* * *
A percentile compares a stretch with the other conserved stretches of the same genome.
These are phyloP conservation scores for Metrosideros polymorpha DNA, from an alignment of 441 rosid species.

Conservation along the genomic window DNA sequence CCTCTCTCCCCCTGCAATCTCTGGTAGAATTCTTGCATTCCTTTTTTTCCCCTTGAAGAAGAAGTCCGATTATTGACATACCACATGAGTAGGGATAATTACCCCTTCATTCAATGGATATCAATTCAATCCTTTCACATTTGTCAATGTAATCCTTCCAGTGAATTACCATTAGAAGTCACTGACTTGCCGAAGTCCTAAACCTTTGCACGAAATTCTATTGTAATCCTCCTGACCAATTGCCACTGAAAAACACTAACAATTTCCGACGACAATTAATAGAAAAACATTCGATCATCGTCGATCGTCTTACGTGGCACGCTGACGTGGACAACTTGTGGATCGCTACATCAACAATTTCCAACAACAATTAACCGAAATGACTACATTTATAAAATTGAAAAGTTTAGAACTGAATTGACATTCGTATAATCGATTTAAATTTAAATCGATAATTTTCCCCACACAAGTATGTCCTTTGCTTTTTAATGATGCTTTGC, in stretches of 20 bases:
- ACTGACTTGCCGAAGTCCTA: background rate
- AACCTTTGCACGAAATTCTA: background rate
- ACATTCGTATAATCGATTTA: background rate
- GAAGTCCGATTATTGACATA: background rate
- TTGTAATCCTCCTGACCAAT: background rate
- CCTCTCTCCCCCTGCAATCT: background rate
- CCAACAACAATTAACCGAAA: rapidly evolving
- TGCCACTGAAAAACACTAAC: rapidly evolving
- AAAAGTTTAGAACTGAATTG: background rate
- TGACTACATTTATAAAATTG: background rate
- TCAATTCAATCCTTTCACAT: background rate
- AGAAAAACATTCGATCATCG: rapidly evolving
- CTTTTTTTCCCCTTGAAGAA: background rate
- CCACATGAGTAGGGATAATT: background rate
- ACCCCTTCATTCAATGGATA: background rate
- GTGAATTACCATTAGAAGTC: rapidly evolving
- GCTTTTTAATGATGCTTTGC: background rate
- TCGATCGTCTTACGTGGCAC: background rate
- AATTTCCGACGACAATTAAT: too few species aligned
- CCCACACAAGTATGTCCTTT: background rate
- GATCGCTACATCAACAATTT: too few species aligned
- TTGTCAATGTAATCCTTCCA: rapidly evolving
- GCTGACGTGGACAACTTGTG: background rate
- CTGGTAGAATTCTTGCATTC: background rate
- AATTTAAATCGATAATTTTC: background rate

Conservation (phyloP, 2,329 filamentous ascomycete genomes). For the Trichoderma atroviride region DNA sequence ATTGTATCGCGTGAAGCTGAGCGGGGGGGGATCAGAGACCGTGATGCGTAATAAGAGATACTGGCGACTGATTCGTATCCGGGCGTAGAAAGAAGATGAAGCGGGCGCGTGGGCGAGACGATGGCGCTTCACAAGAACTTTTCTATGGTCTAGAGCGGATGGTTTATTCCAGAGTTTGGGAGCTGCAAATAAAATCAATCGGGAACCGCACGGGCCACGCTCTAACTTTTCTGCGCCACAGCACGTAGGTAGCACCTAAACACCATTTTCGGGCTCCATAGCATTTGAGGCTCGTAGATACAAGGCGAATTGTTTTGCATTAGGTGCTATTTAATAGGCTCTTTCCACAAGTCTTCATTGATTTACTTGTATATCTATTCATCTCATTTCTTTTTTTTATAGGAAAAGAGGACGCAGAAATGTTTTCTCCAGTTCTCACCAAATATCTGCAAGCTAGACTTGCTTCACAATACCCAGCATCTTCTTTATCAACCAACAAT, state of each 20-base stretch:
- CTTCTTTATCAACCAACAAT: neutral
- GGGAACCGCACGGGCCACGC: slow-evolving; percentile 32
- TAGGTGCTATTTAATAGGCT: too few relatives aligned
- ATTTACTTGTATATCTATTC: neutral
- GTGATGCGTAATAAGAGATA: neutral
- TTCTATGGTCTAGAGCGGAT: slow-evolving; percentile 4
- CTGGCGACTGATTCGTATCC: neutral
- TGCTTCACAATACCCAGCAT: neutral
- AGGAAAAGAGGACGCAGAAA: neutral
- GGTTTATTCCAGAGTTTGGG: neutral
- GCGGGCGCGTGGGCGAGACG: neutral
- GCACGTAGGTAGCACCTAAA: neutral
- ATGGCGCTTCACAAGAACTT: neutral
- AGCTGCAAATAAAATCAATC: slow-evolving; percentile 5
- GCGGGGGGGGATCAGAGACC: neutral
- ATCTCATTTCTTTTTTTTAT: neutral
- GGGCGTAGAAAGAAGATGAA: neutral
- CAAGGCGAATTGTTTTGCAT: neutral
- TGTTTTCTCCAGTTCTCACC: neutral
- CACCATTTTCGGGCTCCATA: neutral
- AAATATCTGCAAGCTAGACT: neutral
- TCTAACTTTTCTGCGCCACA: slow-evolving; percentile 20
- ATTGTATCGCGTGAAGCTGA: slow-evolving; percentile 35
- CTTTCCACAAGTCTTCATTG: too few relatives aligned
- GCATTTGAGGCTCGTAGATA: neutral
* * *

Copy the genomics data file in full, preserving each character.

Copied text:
A percentile compares a stretch with the other conserved stretches of the same genome.
These are phyloP conservation scores for Metrosideros polymorpha DNA, from an alignment of 441 rosid species.

Conservation along the genomic window DNA sequence CCTCTCTCCCCCTGCAATCTCTGGTAGAATTCTTGCATTCCTTTTTTTCCCCTTGAAGAAGAAGTCCGATTATTGACATACCACATGAGTAGGGATAATTACCCCTTCATTCAATGGATATCAATTCAATCCTTTCACATTTGTCAATGTAATCCTTCCAGTGAATTACCATTAGAAGTCACTGACTTGCCGAAGTCCTAAACCTTTGCACGAAATTCTATTGTAATCCTCCTGACCAATTGCCACTGAAAAACACTAACAATTTCCGACGACAATTAATAGAAAAACATTCGATCATCGTCGATCGTCTTACGTGGCACGCTGACGTGGACAACTTGTGGATCGCTACATCAACAATTTCCAACAACAATTAACCGAAATGACTACATTTATAAAATTGAAAAGTTTAGAACTGAATTGACATTCGTATAATCGATTTAAATTTAAATCGATAATTTTCCCCACACAAGTATGTCCTTTGCTTTTTAATGATGCTTTGC, in stretches of 20 bases:
- ACTGACTTGCCGAAGTCCTA: background rate
- AACCTTTGCACGAAATTCTA: background rate
- ACATTCGTATAATCGATTTA: background rate
- GAAGTCCGATTATTGACATA: background rate
- TTGTAATCCTCCTGACCAAT: background rate
- CCTCTCTCCCCCTGCAATCT: background rate
- CCAACAACAATTAACCGAAA: rapidly evolving
- TGCCACTGAAAAACACTAAC: rapidly evolving
- AAAAGTTTAGAACTGAATTG: background rate
- TGACTACATTTATAAAATTG: background rate
- TCAATTCAATCCTTTCACAT: background rate
- AGAAAAACATTCGATCATCG: rapidly evolving
- CTTTTTTTCCCCTTGAAGAA: background rate
- CCACATGAGTAGGGATAATT: background rate
- ACCCCTTCATTCAATGGATA: background rate
- GTGAATTACCATTAGAAGTC: rapidly evolving
- GCTTTTTAATGATGCTTTGC: background rate
- TCGATCGTCTTACGTGGCAC: background rate
- AATTTCCGACGACAATTAAT: too few species aligned
- CCCACACAAGTATGTCCTTT: background rate
- GATCGCTACATCAACAATTT: too few species aligned
- TTGTCAATGTAATCCTTCCA: rapidly evolving
- GCTGACGTGGACAACTTGTG: background rate
- CTGGTAGAATTCTTGCATTC: background rate
- AATTTAAATCGATAATTTTC: background rate

Conservation (phyloP, 2,329 filamentous ascomycete genomes). For the Trichoderma atroviride region DNA sequence ATTGTATCGCGTGAAGCTGAGCGGGGGGGGATCAGAGACCGTGATGCGTAATAAGAGATACTGGCGACTGATTCGTATCCGGGCGTAGAAAGAAGATGAAGCGGGCGCGTGGGCGAGACGATGGCGCTTCACAAGAACTTTTCTATGGTCTAGAGCGGATGGTTTATTCCAGAGTTTGGGAGCTGCAAATAAAATCAATCGGGAACCGCACGGGCCACGCTCTAACTTTTCTGCGCCACAGCACGTAGGTAGCACCTAAACACCATTTTCGGGCTCCATAGCATTTGAGGCTCGTAGATACAAGGCGAATTGTTTTGCATTAGGTGCTATTTAATAGGCTCTTTCCACAAGTCTTCATTGATTTACTTGTATATCTATTCATCTCATTTCTTTTTTTTATAGGAAAAGAGGACGCAGAAATGTTTTCTCCAGTTCTCACCAAATATCTGCAAGCTAGACTTGCTTCACAATACCCAGCATCTTCTTTATCAACCAACAAT, state of each 20-base stretch:
- CTTCTTTATCAACCAACAAT: neutral
- GGGAACCGCACGGGCCACGC: slow-evolving; percentile 32
- TAGGTGCTATTTAATAGGCT: too few relatives aligned
- ATTTACTTGTATATCTATTC: neutral
- GTGATGCGTAATAAGAGATA: neutral
- TTCTATGGTCTAGAGCGGAT: slow-evolving; percentile 4
- CTGGCGACTGATTCGTATCC: neutral
- TGCTTCACAATACCCAGCAT: neutral
- AGGAAAAGAGGACGCAGAAA: neutral
- GGTTTATTCCAGAGTTTGGG: neutral
- GCGGGCGCGTGGGCGAGACG: neutral
- GCACGTAGGTAGCACCTAAA: neutral
- ATGGCGCTTCACAAGAACTT: neutral
- AGCTGCAAATAAAATCAATC: slow-evolving; percentile 5
- GCGGGGGGGGATCAGAGACC: neutral
- ATCTCATTTCTTTTTTTTAT: neutral
- GGGCGTAGAAAGAAGATGAA: neutral
- CAAGGCGAATTGTTTTGCAT: neutral
- TGTTTTCTCCAGTTCTCACC: neutral
- CACCATTTTCGGGCTCCATA: neutral
- AAATATCTGCAAGCTAGACT: neutral
- TCTAACTTTTCTGCGCCACA: slow-evolving; percentile 20
- ATTGTATCGCGTGAAGCTGA: slow-evolving; percentile 35
- CTTTCCACAAGTCTTCATTG: too few relatives aligned
- GCATTTGAGGCTCGTAGATA: neutral